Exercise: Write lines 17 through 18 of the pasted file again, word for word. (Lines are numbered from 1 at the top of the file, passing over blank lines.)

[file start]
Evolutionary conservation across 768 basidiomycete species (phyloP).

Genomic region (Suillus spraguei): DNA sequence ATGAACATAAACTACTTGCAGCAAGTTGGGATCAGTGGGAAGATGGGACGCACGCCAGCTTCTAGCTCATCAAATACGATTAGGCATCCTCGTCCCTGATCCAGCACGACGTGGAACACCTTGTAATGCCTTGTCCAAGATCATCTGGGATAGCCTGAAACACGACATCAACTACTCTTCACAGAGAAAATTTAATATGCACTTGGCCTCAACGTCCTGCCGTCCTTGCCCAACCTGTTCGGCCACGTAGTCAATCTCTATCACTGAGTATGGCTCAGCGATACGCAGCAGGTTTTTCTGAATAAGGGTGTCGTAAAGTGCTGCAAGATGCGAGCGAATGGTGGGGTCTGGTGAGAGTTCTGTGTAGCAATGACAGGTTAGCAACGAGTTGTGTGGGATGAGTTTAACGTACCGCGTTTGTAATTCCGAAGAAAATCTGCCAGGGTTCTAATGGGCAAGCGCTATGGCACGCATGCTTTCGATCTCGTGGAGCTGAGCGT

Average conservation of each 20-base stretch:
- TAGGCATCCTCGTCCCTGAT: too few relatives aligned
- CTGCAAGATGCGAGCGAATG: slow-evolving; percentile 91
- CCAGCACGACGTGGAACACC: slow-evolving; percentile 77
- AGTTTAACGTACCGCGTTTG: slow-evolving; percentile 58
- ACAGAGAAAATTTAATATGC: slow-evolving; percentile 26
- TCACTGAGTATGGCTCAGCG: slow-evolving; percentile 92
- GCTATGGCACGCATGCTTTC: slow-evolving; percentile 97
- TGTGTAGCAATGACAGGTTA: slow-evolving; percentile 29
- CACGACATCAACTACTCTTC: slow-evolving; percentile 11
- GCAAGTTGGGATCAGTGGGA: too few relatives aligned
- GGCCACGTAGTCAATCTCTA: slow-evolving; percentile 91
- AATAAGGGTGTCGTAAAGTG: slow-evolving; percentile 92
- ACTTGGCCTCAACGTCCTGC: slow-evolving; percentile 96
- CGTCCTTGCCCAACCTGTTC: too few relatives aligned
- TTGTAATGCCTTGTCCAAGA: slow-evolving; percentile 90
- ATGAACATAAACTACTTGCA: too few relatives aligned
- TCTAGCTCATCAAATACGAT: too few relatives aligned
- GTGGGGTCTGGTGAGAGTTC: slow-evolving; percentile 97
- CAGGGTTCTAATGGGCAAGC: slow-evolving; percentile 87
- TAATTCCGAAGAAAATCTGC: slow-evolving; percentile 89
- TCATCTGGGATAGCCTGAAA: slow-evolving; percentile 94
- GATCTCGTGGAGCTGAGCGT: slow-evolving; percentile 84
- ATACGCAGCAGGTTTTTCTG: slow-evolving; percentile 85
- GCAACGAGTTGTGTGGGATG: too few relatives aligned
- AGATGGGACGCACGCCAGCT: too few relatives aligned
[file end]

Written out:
- CGTCCTTGCCCAACCTGTTC: too few relatives aligned
- TTGTAATGCCTTGTCCAAGA: slow-evolving; percentile 90